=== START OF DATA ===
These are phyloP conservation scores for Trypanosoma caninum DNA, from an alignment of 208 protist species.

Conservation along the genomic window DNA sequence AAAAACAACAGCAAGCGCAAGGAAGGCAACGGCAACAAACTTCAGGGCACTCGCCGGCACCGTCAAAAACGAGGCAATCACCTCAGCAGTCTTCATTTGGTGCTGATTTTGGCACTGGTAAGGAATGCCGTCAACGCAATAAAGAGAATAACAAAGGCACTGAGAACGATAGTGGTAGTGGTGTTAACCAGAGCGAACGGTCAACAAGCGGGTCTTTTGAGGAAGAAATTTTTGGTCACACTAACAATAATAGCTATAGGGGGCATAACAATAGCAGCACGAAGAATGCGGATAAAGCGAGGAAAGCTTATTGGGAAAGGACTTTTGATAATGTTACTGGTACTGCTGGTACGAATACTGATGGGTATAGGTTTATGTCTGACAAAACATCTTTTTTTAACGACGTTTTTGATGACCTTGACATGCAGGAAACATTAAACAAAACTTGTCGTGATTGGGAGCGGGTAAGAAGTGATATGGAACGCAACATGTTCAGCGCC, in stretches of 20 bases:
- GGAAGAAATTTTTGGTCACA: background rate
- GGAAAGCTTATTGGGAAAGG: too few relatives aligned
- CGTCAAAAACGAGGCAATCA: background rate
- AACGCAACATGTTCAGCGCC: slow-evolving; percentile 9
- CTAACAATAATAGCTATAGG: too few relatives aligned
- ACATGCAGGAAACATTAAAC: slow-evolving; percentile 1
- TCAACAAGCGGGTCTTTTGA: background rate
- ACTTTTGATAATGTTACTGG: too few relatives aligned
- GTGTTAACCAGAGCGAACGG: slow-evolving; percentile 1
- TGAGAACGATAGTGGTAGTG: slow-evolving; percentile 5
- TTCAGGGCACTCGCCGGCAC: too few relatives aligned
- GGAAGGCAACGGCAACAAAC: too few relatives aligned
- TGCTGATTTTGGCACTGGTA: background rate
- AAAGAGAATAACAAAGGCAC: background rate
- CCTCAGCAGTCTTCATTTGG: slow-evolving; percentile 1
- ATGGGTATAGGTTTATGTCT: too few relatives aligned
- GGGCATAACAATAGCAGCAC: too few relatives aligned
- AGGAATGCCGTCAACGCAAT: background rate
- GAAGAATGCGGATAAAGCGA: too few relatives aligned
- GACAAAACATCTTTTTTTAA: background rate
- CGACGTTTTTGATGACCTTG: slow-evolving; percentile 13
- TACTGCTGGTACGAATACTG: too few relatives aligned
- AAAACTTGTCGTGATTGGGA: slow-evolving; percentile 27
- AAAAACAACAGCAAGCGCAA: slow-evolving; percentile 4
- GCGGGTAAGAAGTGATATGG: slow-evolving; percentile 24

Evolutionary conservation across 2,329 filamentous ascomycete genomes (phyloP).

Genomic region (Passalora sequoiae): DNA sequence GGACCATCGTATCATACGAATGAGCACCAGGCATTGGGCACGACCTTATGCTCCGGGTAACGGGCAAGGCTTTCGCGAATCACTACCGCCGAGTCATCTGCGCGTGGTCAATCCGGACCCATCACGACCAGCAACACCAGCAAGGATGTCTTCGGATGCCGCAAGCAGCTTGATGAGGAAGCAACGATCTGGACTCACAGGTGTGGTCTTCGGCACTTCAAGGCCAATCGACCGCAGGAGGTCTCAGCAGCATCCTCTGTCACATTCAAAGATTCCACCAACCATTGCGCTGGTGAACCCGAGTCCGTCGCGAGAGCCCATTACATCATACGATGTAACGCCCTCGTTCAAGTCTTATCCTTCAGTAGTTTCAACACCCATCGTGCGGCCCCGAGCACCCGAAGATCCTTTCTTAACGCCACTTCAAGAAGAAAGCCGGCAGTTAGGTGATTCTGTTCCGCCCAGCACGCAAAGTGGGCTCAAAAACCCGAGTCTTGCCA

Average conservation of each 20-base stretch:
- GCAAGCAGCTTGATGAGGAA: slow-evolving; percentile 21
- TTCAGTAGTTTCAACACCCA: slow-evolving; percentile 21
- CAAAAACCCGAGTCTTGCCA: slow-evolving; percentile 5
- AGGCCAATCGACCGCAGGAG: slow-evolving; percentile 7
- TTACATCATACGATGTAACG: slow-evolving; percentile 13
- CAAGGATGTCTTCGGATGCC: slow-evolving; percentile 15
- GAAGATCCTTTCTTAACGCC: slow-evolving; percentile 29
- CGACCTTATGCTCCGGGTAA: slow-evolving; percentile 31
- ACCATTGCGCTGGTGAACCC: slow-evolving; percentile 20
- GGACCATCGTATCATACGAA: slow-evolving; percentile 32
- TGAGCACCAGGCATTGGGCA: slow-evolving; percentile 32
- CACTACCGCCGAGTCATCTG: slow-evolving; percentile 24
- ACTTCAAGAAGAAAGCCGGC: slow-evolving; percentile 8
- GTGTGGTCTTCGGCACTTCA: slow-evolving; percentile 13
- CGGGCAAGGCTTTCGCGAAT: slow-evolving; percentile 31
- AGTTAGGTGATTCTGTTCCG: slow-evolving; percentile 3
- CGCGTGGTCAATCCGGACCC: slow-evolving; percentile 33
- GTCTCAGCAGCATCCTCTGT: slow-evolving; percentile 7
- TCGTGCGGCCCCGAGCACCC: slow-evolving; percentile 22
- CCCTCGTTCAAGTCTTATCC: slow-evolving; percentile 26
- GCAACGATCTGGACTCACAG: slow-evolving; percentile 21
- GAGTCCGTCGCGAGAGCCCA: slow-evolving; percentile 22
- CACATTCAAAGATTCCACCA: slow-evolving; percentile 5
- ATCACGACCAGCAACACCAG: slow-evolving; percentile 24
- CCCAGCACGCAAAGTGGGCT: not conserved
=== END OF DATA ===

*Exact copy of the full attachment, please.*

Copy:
These are phyloP conservation scores for Trypanosoma caninum DNA, from an alignment of 208 protist species.

Conservation along the genomic window DNA sequence AAAAACAACAGCAAGCGCAAGGAAGGCAACGGCAACAAACTTCAGGGCACTCGCCGGCACCGTCAAAAACGAGGCAATCACCTCAGCAGTCTTCATTTGGTGCTGATTTTGGCACTGGTAAGGAATGCCGTCAACGCAATAAAGAGAATAACAAAGGCACTGAGAACGATAGTGGTAGTGGTGTTAACCAGAGCGAACGGTCAACAAGCGGGTCTTTTGAGGAAGAAATTTTTGGTCACACTAACAATAATAGCTATAGGGGGCATAACAATAGCAGCACGAAGAATGCGGATAAAGCGAGGAAAGCTTATTGGGAAAGGACTTTTGATAATGTTACTGGTACTGCTGGTACGAATACTGATGGGTATAGGTTTATGTCTGACAAAACATCTTTTTTTAACGACGTTTTTGATGACCTTGACATGCAGGAAACATTAAACAAAACTTGTCGTGATTGGGAGCGGGTAAGAAGTGATATGGAACGCAACATGTTCAGCGCC, in stretches of 20 bases:
- GGAAGAAATTTTTGGTCACA: background rate
- GGAAAGCTTATTGGGAAAGG: too few relatives aligned
- CGTCAAAAACGAGGCAATCA: background rate
- AACGCAACATGTTCAGCGCC: slow-evolving; percentile 9
- CTAACAATAATAGCTATAGG: too few relatives aligned
- ACATGCAGGAAACATTAAAC: slow-evolving; percentile 1
- TCAACAAGCGGGTCTTTTGA: background rate
- ACTTTTGATAATGTTACTGG: too few relatives aligned
- GTGTTAACCAGAGCGAACGG: slow-evolving; percentile 1
- TGAGAACGATAGTGGTAGTG: slow-evolving; percentile 5
- TTCAGGGCACTCGCCGGCAC: too few relatives aligned
- GGAAGGCAACGGCAACAAAC: too few relatives aligned
- TGCTGATTTTGGCACTGGTA: background rate
- AAAGAGAATAACAAAGGCAC: background rate
- CCTCAGCAGTCTTCATTTGG: slow-evolving; percentile 1
- ATGGGTATAGGTTTATGTCT: too few relatives aligned
- GGGCATAACAATAGCAGCAC: too few relatives aligned
- AGGAATGCCGTCAACGCAAT: background rate
- GAAGAATGCGGATAAAGCGA: too few relatives aligned
- GACAAAACATCTTTTTTTAA: background rate
- CGACGTTTTTGATGACCTTG: slow-evolving; percentile 13
- TACTGCTGGTACGAATACTG: too few relatives aligned
- AAAACTTGTCGTGATTGGGA: slow-evolving; percentile 27
- AAAAACAACAGCAAGCGCAA: slow-evolving; percentile 4
- GCGGGTAAGAAGTGATATGG: slow-evolving; percentile 24

Evolutionary conservation across 2,329 filamentous ascomycete genomes (phyloP).

Genomic region (Passalora sequoiae): DNA sequence GGACCATCGTATCATACGAATGAGCACCAGGCATTGGGCACGACCTTATGCTCCGGGTAACGGGCAAGGCTTTCGCGAATCACTACCGCCGAGTCATCTGCGCGTGGTCAATCCGGACCCATCACGACCAGCAACACCAGCAAGGATGTCTTCGGATGCCGCAAGCAGCTTGATGAGGAAGCAACGATCTGGACTCACAGGTGTGGTCTTCGGCACTTCAAGGCCAATCGACCGCAGGAGGTCTCAGCAGCATCCTCTGTCACATTCAAAGATTCCACCAACCATTGCGCTGGTGAACCCGAGTCCGTCGCGAGAGCCCATTACATCATACGATGTAACGCCCTCGTTCAAGTCTTATCCTTCAGTAGTTTCAACACCCATCGTGCGGCCCCGAGCACCCGAAGATCCTTTCTTAACGCCACTTCAAGAAGAAAGCCGGCAGTTAGGTGATTCTGTTCCGCCCAGCACGCAAAGTGGGCTCAAAAACCCGAGTCTTGCCA

Average conservation of each 20-base stretch:
- GCAAGCAGCTTGATGAGGAA: slow-evolving; percentile 21
- TTCAGTAGTTTCAACACCCA: slow-evolving; percentile 21
- CAAAAACCCGAGTCTTGCCA: slow-evolving; percentile 5
- AGGCCAATCGACCGCAGGAG: slow-evolving; percentile 7
- TTACATCATACGATGTAACG: slow-evolving; percentile 13
- CAAGGATGTCTTCGGATGCC: slow-evolving; percentile 15
- GAAGATCCTTTCTTAACGCC: slow-evolving; percentile 29
- CGACCTTATGCTCCGGGTAA: slow-evolving; percentile 31
- ACCATTGCGCTGGTGAACCC: slow-evolving; percentile 20
- GGACCATCGTATCATACGAA: slow-evolving; percentile 32
- TGAGCACCAGGCATTGGGCA: slow-evolving; percentile 32
- CACTACCGCCGAGTCATCTG: slow-evolving; percentile 24
- ACTTCAAGAAGAAAGCCGGC: slow-evolving; percentile 8
- GTGTGGTCTTCGGCACTTCA: slow-evolving; percentile 13
- CGGGCAAGGCTTTCGCGAAT: slow-evolving; percentile 31
- AGTTAGGTGATTCTGTTCCG: slow-evolving; percentile 3
- CGCGTGGTCAATCCGGACCC: slow-evolving; percentile 33
- GTCTCAGCAGCATCCTCTGT: slow-evolving; percentile 7
- TCGTGCGGCCCCGAGCACCC: slow-evolving; percentile 22
- CCCTCGTTCAAGTCTTATCC: slow-evolving; percentile 26
- GCAACGATCTGGACTCACAG: slow-evolving; percentile 21
- GAGTCCGTCGCGAGAGCCCA: slow-evolving; percentile 22
- CACATTCAAAGATTCCACCA: slow-evolving; percentile 5
- ATCACGACCAGCAACACCAG: slow-evolving; percentile 24
- CCCAGCACGCAAAGTGGGCT: not conserved